36. 36. Daly MC, Duncan GJ, McDonough P, Williams DR. Optimal indicators of socioeconomic status for health research. American journal of public health. 2002;92(7):1151–7. Epub 2002/06/27. pmid:12084700; PubMed Central PMCID: PMCPmc1447206.
  37. 37. Field A. Discovering statistics using IBM SPSS statistics. Sage2013.
  38. 38. MacKinnon DP, Fairchild AJ, Fritz MS. Mediation analysis. Annual review of psychology. 2007;58:593–614. Epub 2006/09/14. pmid:16968208; PubMed Central PMCID: PMCPmc2819368.
  39. 39. Cerin E, Mackinnon DP. A commentary on current practice in mediating variable analyses in behavioural nutrition and physical activity. Public health nutrition. 2009;12(8):1182–8. Epub 2008/09/10. pmid:18778534; PubMed Central PMCID: PMCPmc4207270.
  40. 40. Maher C, Olds T, Mire E, Katzmarzyk PT. Reconsidering the sedentary behaviour paradigm. PLoS One. 2014;9(1):e86403. Epub 2014/01/24. pmid:24454968; PubMed Central PMCID: PMCPMC3893290.
  41. 41. Ekelund U, Brage S, Franks PW, Hennings S, Emms S, Wareham NJ. Physical activity energy expenditure predicts progression toward the metabolic syndrome independently of aerobic fitness in middle-aged healthy Caucasians—The Medical Research Council Ely Study. Diabetes Care. 2005;28(5):1195–200. WOS:000228701100033. pmid:15855588
  42. 42. Eisenmann JC, Katzmarzyk PT, Perusse L, Tremblay A, Despres JP, Bouchard C. Aerobic fitness, body mass index, and CVD risk factors among adolescents: the Quebec family study. Int J Obes. 2005;29(9):1077–83. WOS:000231130700008.
  43. 43. Jurca R, Lamonte MJ, Church TS, Earnest CP, Fitzgerald SJ, Barlow CE, et al. Associations of muscle strength and fitness with metabolic syndrome in men. Med Sci Sports Exerc. 2004;36(8):1301–7. Epub 2004/08/05. pmid:15292736.
  44. 44. Ekblom-Bak E, Hellenius ML, Ekblom O, Engstrom LM, Ekblom B. Independent associations of physical activity and cardiovascular fitness with cardiovascular risk in adults. European journal of cardiovascular prevention and rehabilitation: official journal of the European Society of Cardiology, Working Groups on Epidemiology & Prevention and Cardiac Rehabilitation and Exercise Physiology. 2010;17(2):175–80. Epub 2009/10/08. pmid:19809331.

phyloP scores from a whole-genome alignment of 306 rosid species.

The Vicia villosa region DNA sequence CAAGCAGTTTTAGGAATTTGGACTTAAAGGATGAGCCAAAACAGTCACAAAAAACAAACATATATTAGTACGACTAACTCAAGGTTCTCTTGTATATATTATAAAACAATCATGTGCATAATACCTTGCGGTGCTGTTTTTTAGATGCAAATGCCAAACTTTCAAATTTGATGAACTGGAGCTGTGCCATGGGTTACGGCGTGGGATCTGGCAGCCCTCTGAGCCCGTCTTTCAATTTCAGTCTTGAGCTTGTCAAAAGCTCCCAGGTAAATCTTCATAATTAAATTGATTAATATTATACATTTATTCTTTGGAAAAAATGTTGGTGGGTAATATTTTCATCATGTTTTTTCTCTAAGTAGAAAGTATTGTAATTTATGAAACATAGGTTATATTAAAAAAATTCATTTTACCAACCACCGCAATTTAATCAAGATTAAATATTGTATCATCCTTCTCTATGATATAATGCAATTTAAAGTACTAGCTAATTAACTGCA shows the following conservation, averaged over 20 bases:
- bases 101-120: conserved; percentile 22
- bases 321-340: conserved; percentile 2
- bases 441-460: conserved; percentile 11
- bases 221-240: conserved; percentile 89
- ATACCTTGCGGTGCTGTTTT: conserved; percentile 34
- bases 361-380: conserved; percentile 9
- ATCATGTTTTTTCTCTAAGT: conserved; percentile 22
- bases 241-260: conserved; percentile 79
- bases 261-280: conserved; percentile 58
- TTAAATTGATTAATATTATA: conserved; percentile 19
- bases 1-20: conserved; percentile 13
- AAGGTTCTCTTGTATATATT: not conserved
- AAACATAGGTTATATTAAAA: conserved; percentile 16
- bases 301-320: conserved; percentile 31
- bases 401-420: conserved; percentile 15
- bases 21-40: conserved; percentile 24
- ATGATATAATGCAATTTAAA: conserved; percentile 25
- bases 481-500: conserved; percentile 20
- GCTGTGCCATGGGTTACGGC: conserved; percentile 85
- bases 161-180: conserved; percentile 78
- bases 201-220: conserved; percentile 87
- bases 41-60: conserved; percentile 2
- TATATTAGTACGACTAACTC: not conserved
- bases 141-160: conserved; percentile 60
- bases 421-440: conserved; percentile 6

45. 45. Bouchard C, An P, Rice T, Skinner JS, Wilmore JH, Gagnon J, et al. Familial aggregation of VO(2max) response to exercise training: results from the HERITAGE Family Study. Journal of applied physiology (Bethesda, Md: 1985). 1999;87(3):1003–8. Epub 1999/09/14. pmid:10484570.
  46. 46. Ludit. Inleiging in het SAS systeem.
  47. 47. Blair SN, Cheng Y, Holder JS. Is physical activity or physical fitness more important in defining health benefits? Med Sci Sports Exerc. 2001;33(6):S379–S99. WOS:000169223200007. pmid:11427763
  48. 48. Vanhees L, Lefevre J, Philippaerts R, Martens M, Huygens W, Troosters T, et al. How to assess physical activity? How to assess physical fitness?. European journal of cardiovascular prevention and rehabilitation: official journal of the European Society of Cardiology, Working Groups on Epidemiology & Prevention and Cardiac Rehabilitation and Exercise Physiology. 2005;12(2):102–14.
  49. 49. Wijndaele K, Healy GN, Dunstan DW, Barnett AG, Salmon J, Shaw JE, et al. Increased cardiometabolic risk is associated with increased TV viewing time. Med Sci Sports Exerc. 2010;42(8):1511–8. Epub 2010/02/09. pmid:20139784.
  50. 50. Wennberg P, Gustafsson PE, Dunstan DW, Wennberg M, Hammarstrom A. Television viewing and low leisure-time physical activity in adolescence independently predict the metabolic syndrome in mid-adulthood. Diabetes Care. 2013;36(7):2090–7. Epub 2013/01/24. pmid:23340896; PubMed Central PMCID: PMCPmc3687313.